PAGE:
While small businesses are, by definition, small, they are quite large as a collective community. Cumulatively, small businesses in the US alone contribute to approximately $60 billion in annual energy costs and nearly half a billion metric tons of annual carbon emissions. Due to the innate uniqueness that comes along with the small business community it has been difficult to create a solution that can address climate risk for all types of small business. So what has resulted?
A spew of “eco-friendly tips” and the generic sustainability mantra on the Internet. Businesses have the opportunity to mitigate future climate disaster by doing what they’ve always done—strategic planning, risk assessment, investing in infrastructure, diversified supply chain—using the best available information about potential risk.
Small businesses across the globe are looking to become a part of the conversation and are taking these challenges head on with their own initiatives. This year Seventh Generation, a mission-driven producer of household and personal care products, launched a self-imposed internal carbon tax. The revenue generated from the $12 per ton CO2 fee will be used to increase operational efficiencies and purchase renewable energy. And with small business action, larger companiesMicrosoft, Disney, and Shell have followed in suite, using the money to invest in other green initiatives.
Thus, it has been shown that the key to provoking action among a vibrant community of businesses, large and small, is through global engagement. Thousands of businesses are joining voluntary sustainability initiatives. The UN Global Compact, the official platform for business at the COP21 negotiations, has convinced more than 8,000 companies to commit to principles of labor and human rights, environmental protection and anti-corruption. Engagement is necessary to promote and inform stakeholder initiatives, and put much-needed pressure on political leaders.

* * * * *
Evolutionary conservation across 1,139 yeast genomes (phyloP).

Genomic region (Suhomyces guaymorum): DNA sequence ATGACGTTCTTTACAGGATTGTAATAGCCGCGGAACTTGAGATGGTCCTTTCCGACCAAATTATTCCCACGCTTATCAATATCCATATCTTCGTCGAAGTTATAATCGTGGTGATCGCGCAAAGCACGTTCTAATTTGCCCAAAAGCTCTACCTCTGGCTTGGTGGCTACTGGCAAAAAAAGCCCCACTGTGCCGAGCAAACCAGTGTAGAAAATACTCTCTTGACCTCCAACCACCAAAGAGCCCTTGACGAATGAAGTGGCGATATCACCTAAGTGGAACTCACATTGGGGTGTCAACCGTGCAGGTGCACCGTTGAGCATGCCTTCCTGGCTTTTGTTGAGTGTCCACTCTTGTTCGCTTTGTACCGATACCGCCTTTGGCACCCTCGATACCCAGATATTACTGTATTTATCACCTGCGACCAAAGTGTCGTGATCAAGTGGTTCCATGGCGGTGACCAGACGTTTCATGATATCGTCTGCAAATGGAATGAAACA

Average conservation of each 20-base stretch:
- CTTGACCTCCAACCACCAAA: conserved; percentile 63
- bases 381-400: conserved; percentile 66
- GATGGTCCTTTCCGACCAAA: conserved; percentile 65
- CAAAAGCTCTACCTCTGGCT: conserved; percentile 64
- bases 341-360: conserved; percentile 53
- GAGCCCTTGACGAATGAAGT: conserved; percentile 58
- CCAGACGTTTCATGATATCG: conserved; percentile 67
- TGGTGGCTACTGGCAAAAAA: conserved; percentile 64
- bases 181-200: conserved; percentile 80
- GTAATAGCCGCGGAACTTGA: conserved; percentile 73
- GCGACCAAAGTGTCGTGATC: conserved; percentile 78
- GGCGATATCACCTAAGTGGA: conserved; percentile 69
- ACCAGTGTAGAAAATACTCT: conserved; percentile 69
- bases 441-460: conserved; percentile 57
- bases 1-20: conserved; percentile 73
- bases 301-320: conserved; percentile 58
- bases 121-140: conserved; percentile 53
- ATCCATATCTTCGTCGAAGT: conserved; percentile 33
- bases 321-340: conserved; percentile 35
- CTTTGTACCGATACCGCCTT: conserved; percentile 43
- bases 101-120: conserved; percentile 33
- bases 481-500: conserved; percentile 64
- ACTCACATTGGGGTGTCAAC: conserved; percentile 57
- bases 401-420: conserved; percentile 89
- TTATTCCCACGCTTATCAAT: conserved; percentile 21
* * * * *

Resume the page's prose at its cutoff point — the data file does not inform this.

That being said, in order for business engagement and initiative to be effective we need a broader government initiative. As McCarthy puts it: “We know how important it is in the United States, [government] needs to take a stance and be a voice in all of these large public policy decisions because people today care about climate change, they want leadership.” In other words, while business engagement is important action is needed on all levels. This is absolutely necessary, as business leaders at home are going to take cues from their government on how to take action.
With growing corporate support of climate change many have been asking — will the voice of the business sector actually have an impact on the outcome in Paris? Signs are leading to yes. Over the course of these two weeks the business voice has been louder than ever. Businesses are convening at COP not only to engage but also to demand the policies they need to spur their transition to a prosperous, low carbon economy.
For the first time, business is being called on by political leaders to provide active support. Companies who once viewed climate action as going too far and too fast now see the need for it to go farther and faster.